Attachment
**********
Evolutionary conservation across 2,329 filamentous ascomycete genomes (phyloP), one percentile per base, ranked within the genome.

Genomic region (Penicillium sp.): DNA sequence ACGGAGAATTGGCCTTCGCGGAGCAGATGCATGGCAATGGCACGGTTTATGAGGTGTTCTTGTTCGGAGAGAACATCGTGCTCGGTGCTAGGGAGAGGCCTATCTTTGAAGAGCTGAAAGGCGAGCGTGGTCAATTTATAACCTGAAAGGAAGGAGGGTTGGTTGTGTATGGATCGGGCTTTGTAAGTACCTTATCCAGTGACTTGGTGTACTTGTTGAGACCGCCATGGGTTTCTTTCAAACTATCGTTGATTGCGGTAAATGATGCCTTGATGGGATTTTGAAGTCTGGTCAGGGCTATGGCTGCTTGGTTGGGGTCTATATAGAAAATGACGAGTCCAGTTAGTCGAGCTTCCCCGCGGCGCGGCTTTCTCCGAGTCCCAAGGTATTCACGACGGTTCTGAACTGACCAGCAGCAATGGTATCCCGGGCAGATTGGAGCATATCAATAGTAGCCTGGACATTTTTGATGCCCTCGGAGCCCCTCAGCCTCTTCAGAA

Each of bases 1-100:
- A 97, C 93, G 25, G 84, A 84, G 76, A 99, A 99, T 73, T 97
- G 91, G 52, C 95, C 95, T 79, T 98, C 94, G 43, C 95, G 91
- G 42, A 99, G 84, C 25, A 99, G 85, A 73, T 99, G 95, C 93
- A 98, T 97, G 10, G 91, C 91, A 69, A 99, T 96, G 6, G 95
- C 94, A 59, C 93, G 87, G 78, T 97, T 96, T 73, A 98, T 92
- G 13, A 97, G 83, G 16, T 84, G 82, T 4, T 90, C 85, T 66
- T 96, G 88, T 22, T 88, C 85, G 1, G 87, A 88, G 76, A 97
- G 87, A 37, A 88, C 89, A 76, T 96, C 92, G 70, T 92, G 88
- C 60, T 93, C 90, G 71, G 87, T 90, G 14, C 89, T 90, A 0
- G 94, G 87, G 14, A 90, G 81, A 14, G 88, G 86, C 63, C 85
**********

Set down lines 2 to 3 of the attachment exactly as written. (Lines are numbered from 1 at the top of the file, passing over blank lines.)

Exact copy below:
Genomic region (Penicillium sp.): DNA sequence ACGGAGAATTGGCCTTCGCGGAGCAGATGCATGGCAATGGCACGGTTTATGAGGTGTTCTTGTTCGGAGAGAACATCGTGCTCGGTGCTAGGGAGAGGCCTATCTTTGAAGAGCTGAAAGGCGAGCGTGGTCAATTTATAACCTGAAAGGAAGGAGGGTTGGTTGTGTATGGATCGGGCTTTGTAAGTACCTTATCCAGTGACTTGGTGTACTTGTTGAGACCGCCATGGGTTTCTTTCAAACTATCGTTGATTGCGGTAAATGATGCCTTGATGGGATTTTGAAGTCTGGTCAGGGCTATGGCTGCTTGGTTGGGGTCTATATAGAAAATGACGAGTCCAGTTAGTCGAGCTTCCCCGCGGCGCGGCTTTCTCCGAGTCCCAAGGTATTCACGACGGTTCTGAACTGACCAGCAGCAATGGTATCCCGGGCAGATTGGAGCATATCAATAGTAGCCTGGACATTTTTGATGCCCTCGGAGCCCCTCAGCCTCTTCAGAA

Each of bases 1-100: